Scenario: Configuring a Production Environment for Web Deployment
This topic describes a typical web deployment scenario for a production environment and explains the tasks you need to complete in order to set up a similar environment.
The production environment is the final destination for a web application or a website. By this point, your application has been through testing, has been deployed to a staging environment, and is ready to "go live." The characteristics of a production environment can vary widely according to the nature and purpose of your web content, the size of your organization, your target audience, and lots of other factors. In an enterprise-scale scenario, the production environment may have these characteristics:
- The environment consists of multiple load-balanced web servers and one or more database servers, often with failover clustering and database mirroring.
- If the environment is Internet-facing, it's likely to be segregated from your internal network. It may be on a different subnet in a perimeter network, it may be on a different domain, and it may be on an entirely different network infrastructure.
- Developers and build server process accounts are highly unlikely to have administrator privileges on the production servers.
- Changes to applications are deployed on a less frequent basis than test or staging deployments.
Note: Scaling out a database deployment across multiple servers is beyond the scope of this tutorial. For more information on this area, please consult SQL Server Books Online.
For example, in our tutorial scenario, a Team Build server includes build definitions that let users build the Contact Manager solution and deploy it to a staging environment in a single step. When the application is ready to be deployed to production, due to the constraints imposed by security requirements and the network infrastructure, the production environment administrator must manually copy the web package onto a production web server and import it through Internet Information Services (IIS) Manager.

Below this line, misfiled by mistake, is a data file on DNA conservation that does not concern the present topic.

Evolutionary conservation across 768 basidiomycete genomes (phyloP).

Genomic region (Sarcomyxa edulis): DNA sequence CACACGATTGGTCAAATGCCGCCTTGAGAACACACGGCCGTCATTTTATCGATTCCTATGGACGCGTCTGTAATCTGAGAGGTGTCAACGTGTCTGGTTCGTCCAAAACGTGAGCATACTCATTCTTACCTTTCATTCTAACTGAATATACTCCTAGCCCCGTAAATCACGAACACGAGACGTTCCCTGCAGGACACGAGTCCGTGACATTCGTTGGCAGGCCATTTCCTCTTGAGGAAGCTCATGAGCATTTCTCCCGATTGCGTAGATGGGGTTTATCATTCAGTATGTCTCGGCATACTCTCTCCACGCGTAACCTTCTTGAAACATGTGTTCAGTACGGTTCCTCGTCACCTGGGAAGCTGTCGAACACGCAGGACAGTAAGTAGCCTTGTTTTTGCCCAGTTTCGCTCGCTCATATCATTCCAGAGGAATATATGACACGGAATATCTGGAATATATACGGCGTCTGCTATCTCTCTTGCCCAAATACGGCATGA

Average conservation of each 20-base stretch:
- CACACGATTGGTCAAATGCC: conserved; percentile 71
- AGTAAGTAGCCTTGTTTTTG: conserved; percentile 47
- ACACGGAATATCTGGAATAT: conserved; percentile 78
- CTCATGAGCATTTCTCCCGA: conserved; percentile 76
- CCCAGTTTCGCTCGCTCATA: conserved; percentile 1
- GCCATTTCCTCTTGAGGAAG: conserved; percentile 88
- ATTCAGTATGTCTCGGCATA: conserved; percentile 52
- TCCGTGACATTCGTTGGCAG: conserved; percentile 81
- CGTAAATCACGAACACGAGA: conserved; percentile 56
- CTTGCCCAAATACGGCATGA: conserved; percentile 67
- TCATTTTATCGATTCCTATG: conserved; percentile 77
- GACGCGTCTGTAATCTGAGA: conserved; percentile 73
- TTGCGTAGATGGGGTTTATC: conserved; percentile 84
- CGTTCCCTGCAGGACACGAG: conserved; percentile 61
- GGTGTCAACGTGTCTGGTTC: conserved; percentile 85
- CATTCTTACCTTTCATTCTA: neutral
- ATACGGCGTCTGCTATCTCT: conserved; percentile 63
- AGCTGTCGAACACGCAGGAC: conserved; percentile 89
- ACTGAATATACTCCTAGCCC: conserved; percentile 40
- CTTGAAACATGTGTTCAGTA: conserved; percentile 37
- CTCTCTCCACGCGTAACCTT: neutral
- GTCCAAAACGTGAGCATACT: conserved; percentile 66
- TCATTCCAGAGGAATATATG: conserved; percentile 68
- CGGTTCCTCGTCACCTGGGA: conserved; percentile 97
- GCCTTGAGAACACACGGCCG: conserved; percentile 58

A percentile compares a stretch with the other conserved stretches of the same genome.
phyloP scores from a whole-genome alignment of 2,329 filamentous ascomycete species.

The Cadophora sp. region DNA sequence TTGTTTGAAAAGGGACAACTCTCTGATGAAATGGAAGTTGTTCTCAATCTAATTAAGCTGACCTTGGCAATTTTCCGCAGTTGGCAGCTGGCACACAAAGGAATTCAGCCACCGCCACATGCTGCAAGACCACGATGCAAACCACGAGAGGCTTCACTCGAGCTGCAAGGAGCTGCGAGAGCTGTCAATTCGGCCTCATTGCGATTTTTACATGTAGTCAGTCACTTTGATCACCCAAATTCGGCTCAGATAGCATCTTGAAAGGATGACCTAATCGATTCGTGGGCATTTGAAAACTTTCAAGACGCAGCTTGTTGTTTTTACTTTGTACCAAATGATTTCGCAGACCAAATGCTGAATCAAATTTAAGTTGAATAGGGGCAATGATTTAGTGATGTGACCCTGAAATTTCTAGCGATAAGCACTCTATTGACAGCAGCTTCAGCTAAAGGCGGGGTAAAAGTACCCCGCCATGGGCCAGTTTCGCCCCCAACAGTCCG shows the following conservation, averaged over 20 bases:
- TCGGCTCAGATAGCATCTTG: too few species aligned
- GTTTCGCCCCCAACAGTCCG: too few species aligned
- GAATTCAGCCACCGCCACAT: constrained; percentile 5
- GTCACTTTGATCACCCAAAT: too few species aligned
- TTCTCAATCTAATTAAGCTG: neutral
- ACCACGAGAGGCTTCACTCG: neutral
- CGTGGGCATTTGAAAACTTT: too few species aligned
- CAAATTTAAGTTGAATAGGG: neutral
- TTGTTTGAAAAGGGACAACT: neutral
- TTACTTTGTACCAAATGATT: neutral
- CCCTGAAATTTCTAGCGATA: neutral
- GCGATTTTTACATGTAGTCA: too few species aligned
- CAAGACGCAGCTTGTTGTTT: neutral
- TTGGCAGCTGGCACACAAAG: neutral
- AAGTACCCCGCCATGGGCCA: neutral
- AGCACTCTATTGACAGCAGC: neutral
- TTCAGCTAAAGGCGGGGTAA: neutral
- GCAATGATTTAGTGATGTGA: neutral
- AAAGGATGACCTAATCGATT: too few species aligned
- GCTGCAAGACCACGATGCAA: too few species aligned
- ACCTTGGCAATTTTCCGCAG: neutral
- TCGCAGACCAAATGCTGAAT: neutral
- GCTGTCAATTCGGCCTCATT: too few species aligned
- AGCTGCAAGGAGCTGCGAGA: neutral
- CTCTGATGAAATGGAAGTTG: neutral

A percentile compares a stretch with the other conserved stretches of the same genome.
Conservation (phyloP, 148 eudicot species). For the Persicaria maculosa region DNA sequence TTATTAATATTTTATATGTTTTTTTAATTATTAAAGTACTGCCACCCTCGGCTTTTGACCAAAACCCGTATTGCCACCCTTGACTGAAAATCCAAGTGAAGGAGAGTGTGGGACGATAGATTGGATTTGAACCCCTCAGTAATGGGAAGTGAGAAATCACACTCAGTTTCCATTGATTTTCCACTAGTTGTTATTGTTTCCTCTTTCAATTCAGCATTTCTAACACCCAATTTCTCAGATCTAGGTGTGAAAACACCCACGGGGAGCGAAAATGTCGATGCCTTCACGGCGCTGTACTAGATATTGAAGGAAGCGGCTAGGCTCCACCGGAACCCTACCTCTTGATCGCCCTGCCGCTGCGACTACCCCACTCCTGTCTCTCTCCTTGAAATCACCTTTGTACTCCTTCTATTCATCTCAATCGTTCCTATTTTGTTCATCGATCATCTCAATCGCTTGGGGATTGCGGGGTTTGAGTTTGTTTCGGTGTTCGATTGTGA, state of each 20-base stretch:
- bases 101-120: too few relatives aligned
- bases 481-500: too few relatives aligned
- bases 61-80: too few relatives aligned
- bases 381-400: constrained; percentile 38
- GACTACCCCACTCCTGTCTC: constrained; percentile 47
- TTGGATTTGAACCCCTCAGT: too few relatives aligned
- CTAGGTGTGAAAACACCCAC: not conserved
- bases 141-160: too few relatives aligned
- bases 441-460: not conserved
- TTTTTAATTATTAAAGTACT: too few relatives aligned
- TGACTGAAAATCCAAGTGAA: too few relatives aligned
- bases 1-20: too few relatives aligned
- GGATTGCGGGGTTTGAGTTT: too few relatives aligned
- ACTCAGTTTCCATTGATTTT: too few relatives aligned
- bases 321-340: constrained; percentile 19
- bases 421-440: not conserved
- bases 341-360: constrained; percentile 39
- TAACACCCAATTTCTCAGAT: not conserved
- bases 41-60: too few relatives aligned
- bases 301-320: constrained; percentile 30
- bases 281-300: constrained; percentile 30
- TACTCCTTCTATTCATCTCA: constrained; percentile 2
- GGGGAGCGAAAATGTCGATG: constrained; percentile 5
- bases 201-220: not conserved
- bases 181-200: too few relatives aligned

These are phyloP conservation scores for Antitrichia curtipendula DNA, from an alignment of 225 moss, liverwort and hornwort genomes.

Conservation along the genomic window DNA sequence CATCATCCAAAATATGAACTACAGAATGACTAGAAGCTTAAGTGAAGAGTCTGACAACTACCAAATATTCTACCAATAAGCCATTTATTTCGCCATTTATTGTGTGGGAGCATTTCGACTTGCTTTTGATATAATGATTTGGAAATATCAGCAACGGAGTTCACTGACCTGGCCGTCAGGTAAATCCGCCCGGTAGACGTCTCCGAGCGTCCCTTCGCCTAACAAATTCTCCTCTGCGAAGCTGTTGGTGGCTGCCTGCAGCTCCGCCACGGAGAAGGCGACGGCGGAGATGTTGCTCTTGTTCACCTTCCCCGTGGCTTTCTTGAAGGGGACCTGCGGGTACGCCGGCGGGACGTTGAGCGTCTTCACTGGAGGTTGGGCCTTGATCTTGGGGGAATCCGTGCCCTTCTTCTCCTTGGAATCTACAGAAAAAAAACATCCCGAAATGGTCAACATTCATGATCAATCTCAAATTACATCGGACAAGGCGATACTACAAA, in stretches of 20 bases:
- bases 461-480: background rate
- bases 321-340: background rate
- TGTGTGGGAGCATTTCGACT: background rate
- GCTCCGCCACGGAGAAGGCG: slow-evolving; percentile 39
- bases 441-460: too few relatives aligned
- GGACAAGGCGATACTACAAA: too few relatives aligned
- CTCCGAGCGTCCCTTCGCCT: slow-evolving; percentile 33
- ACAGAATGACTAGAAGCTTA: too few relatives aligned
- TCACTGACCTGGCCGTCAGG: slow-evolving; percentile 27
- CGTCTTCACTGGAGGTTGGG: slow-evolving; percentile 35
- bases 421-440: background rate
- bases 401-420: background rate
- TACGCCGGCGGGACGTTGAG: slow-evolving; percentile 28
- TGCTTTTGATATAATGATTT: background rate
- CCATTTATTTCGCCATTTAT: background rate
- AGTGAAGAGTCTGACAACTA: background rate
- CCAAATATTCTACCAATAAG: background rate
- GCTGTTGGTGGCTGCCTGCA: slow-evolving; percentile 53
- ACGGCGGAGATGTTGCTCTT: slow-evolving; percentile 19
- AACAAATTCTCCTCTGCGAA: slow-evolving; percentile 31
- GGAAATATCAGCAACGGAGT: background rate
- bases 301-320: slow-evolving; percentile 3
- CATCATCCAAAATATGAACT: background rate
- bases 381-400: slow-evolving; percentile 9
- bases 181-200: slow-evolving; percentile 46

In this scenario, you can deduce these facts from an analysis of the deployment requirements:
- Due to security restrictions and the network configuration, you can’t configure the production environment to support one-click or automated deployment. Offline deployment is the only viable approach in this scenario.
- The production environment includes multiple web servers, so you can use the Web Farm Framework (WFF) to create a server farm. Using this approach, the administrator only needs to import the application onto one web server (the primary server), and WFF will replicate the deployment on all the other web servers in the production environment.
These topics provide all the information you need in order to complete these tasks:
- Create a Server Farm with the Web Farm Framework. This topic describes how to create and configure a server farm using WFF, so that web platform products and components, configuration settings, and websites and applications are replicated across multiple load-balanced web servers.
- Configure a Web Server for Web Deploy Publishing (Offline Deployment). This topic describes how to build a web server that lets administrators import and deploy web packages manually, starting from a clean Windows Server 2008 R2 build.
- Configure a Database Server for Web Deploy Publishing. This topic describes how to configure a database server to support remote access and deployment, starting from a default installation of SQL Server 2008 R2.
For guidance on configuring a typical developer test environment, see Scenario: Configuring a Test Environment for Web Deployment. For guidance on configuring a typical staging environment, see Scenario: Configuring a Staging Environment for Web Deployment.